SYDNEY -- New Zealand's parliament passed legislation Wednesday to ratify the reworked Trans-Pacific Partnership, a $10 trillion free trade pact among 11 nations.
It will complete the process as early as the end of October, pending approval from the governor general, representative of Queen Elizabeth II, New Zealand's head of state. The move is a step forward for the so-called TPP-11 to take effect in January 2019.
The TPP-11 will come into force 60 days after at least six legislatures of member states ratify the agreement. Mexico, Japan, Singapore completed the procedures, followed by the approval of Australia's Senate last week. Vietnam is expected to ratify the TPP-11 in the upcoming session that ends in November. Canada is also on track to complete the ratification process, resulting in approval by the minimum six countries by the middle of next month.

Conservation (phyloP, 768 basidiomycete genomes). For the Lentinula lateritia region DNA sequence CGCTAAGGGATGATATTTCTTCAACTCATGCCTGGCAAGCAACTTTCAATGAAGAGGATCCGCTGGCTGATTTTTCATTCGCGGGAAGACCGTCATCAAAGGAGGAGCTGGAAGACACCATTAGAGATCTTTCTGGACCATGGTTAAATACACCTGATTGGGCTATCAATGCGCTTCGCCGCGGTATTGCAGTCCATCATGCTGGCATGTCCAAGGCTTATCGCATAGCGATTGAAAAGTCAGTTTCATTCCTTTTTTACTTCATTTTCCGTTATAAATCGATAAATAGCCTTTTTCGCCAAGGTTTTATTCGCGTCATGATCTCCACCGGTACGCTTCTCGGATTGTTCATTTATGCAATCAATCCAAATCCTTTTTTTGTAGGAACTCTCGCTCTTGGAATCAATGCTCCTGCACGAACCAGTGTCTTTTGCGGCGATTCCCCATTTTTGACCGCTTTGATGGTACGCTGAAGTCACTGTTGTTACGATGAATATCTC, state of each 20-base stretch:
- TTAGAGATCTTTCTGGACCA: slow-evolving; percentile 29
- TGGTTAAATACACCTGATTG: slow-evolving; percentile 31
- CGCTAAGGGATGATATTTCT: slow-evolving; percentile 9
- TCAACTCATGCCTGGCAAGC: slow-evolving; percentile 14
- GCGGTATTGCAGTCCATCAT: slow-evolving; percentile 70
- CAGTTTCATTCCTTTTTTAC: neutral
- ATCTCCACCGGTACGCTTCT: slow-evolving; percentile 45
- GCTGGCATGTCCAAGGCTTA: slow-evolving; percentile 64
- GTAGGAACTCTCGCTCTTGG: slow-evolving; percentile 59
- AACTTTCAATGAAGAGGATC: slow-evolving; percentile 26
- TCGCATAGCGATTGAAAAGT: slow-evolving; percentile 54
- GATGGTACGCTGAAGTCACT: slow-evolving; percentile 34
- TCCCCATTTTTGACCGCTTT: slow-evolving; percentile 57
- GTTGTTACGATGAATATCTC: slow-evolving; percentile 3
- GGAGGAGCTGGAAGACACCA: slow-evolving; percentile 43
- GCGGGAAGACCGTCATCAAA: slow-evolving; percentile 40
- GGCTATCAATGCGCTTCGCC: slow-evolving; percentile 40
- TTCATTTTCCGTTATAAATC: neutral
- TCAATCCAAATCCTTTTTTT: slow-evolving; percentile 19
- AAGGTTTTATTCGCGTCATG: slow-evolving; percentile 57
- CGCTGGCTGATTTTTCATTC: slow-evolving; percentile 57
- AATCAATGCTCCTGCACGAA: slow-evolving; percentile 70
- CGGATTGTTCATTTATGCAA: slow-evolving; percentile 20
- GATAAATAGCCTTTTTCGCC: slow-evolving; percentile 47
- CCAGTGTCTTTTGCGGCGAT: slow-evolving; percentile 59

The agreement covers 15% of global trade. Member countries, which also include Chile, Malaysia, Brunei and Peru, resurrected the deal in March after President Donald Trump abruptly withdrew the U.S. from the agreement in 2017.
Nikkei staff writer Eri Sugiura in Tokyo contributed to this report.